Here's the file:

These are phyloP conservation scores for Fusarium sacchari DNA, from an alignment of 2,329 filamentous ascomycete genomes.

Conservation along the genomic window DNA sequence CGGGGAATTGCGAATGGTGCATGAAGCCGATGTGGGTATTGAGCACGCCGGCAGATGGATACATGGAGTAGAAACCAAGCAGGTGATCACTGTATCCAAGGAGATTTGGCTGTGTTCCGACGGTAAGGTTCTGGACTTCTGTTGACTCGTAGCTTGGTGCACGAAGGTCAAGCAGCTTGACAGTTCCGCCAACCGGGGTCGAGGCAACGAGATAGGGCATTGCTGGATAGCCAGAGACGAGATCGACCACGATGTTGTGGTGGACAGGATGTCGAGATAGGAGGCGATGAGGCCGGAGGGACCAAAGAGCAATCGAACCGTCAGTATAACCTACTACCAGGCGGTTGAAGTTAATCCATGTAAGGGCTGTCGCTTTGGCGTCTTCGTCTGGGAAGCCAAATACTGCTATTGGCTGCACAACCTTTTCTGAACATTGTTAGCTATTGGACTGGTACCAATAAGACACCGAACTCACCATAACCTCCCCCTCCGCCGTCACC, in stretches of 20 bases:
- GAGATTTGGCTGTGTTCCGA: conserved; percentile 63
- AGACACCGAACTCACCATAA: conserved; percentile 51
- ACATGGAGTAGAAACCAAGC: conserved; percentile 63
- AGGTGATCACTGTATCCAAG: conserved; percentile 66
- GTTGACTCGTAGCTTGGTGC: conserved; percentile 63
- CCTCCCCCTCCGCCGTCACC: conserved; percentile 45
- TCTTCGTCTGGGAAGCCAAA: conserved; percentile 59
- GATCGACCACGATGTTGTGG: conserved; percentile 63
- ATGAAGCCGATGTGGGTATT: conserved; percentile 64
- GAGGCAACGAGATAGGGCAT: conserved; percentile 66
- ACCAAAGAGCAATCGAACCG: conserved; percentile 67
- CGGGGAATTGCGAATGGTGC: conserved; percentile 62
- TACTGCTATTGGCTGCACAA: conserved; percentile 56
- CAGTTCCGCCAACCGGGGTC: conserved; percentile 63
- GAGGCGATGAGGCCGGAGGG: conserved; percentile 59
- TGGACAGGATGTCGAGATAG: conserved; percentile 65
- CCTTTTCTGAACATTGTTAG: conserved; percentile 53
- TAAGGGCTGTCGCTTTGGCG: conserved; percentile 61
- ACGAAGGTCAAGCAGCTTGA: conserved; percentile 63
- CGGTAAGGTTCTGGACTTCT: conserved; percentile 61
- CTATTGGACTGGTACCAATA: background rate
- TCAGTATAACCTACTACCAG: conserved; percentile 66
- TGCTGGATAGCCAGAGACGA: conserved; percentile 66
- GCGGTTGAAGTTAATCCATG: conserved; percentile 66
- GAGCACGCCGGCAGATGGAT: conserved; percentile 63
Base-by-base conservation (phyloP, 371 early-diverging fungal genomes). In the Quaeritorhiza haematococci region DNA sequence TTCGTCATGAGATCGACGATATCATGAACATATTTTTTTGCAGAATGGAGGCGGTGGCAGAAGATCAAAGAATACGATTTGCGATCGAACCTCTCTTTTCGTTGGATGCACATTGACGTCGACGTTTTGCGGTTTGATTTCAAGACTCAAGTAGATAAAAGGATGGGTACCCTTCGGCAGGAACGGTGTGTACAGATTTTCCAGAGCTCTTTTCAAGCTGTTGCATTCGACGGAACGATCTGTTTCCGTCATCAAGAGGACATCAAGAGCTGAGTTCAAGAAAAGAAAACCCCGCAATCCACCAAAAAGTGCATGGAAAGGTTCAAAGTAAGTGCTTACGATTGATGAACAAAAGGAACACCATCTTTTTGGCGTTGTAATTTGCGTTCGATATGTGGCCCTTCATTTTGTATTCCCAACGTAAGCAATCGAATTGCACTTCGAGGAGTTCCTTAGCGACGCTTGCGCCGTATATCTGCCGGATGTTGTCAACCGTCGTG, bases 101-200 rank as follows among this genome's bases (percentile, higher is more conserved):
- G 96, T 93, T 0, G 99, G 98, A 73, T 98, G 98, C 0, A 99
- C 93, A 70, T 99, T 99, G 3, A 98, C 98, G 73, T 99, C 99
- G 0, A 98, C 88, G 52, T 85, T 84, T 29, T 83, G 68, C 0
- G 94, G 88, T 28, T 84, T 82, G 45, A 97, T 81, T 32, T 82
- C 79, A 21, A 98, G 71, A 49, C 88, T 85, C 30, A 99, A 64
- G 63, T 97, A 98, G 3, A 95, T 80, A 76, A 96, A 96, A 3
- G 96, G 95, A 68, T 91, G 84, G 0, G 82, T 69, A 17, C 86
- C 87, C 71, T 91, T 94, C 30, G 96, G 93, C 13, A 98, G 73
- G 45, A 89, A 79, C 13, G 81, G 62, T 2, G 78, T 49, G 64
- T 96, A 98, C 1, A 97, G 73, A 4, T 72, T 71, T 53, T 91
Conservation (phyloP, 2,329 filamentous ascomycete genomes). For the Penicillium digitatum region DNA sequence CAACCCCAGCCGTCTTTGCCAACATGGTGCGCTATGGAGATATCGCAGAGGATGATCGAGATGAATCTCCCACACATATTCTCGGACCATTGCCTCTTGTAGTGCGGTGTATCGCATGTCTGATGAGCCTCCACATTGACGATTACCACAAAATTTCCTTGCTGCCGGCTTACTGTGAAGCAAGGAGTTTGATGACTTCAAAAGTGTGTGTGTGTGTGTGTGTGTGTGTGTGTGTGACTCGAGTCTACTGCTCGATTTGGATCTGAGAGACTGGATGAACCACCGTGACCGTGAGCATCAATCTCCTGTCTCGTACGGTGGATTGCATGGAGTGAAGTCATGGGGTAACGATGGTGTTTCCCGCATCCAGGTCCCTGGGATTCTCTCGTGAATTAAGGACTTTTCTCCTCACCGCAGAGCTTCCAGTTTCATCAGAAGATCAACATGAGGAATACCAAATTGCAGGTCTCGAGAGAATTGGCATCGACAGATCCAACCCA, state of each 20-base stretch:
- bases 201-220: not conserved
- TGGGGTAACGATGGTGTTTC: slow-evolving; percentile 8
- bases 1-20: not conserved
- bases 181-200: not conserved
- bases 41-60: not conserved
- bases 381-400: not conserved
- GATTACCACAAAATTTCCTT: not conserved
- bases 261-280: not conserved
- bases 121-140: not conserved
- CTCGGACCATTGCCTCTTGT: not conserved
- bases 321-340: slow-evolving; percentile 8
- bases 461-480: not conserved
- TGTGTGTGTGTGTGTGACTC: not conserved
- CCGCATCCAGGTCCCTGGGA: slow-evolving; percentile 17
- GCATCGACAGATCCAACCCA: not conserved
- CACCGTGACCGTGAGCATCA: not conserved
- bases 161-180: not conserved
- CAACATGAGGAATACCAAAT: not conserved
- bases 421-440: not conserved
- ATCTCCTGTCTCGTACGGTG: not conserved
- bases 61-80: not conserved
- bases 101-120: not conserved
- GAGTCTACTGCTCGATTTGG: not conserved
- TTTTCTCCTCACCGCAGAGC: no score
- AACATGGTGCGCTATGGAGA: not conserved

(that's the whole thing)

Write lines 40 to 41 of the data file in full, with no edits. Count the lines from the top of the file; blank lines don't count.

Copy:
- bases 201-220: not conserved
- TGGGGTAACGATGGTGTTTC: slow-evolving; percentile 8